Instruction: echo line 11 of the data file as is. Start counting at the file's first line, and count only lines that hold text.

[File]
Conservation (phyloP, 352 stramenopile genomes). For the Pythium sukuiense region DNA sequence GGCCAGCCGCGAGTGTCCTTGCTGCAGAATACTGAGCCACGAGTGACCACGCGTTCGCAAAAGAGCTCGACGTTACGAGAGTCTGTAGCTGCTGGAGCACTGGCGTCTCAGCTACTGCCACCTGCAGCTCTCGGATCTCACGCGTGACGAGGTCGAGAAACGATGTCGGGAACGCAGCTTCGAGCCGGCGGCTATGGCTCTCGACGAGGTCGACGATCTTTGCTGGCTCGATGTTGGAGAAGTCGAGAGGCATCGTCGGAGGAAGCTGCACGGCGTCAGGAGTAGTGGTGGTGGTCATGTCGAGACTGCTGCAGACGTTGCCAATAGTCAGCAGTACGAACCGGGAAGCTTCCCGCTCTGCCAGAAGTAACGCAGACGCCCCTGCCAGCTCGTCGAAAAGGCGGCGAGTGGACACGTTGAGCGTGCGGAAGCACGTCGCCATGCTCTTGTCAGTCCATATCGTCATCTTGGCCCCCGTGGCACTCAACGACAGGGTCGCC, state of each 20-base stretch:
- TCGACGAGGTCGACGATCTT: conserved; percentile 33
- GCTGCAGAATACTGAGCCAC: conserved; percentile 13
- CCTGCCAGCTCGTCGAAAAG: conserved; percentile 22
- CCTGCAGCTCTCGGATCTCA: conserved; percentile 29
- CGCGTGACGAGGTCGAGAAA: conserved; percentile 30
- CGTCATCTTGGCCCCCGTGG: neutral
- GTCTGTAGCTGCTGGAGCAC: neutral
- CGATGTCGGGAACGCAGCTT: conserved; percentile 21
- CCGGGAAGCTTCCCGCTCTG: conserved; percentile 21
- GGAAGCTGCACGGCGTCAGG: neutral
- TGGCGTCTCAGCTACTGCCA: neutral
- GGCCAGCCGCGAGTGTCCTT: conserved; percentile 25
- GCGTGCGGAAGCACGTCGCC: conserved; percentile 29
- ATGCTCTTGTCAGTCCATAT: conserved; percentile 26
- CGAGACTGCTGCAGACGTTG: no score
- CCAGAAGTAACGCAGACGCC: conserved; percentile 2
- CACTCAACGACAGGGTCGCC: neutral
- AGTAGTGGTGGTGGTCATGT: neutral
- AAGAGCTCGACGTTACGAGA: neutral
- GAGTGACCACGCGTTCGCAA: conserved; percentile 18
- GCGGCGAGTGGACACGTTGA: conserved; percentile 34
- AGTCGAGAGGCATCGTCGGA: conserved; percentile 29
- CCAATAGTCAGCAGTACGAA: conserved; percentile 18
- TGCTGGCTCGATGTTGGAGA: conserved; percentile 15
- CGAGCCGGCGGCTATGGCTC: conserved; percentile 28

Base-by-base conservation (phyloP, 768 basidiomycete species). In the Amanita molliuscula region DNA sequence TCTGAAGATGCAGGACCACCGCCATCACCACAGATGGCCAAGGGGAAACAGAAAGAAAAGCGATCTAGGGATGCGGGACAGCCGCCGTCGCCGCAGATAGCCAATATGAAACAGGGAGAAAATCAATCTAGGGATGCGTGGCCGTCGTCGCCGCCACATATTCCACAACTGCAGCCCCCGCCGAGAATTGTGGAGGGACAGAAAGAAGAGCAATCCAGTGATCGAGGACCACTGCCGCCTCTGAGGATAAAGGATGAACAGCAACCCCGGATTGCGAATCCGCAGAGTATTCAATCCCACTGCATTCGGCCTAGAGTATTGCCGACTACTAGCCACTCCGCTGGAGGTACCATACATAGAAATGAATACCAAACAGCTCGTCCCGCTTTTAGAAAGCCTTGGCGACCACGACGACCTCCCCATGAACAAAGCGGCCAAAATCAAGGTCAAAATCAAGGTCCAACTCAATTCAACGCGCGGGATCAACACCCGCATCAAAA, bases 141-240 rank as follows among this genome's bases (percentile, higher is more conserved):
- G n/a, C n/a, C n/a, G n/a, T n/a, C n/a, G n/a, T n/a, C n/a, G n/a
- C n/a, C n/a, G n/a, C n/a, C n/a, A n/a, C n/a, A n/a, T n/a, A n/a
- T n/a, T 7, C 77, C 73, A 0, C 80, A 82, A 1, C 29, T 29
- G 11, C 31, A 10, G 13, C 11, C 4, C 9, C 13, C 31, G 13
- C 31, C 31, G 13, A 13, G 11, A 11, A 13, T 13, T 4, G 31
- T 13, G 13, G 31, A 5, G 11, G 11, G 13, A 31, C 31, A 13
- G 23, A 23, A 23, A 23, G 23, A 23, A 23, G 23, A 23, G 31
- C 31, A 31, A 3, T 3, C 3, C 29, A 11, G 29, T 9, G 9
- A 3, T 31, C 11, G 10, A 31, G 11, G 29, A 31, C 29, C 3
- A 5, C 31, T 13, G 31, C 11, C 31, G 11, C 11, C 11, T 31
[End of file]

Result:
- GGAAGCTGCACGGCGTCAGG: neutral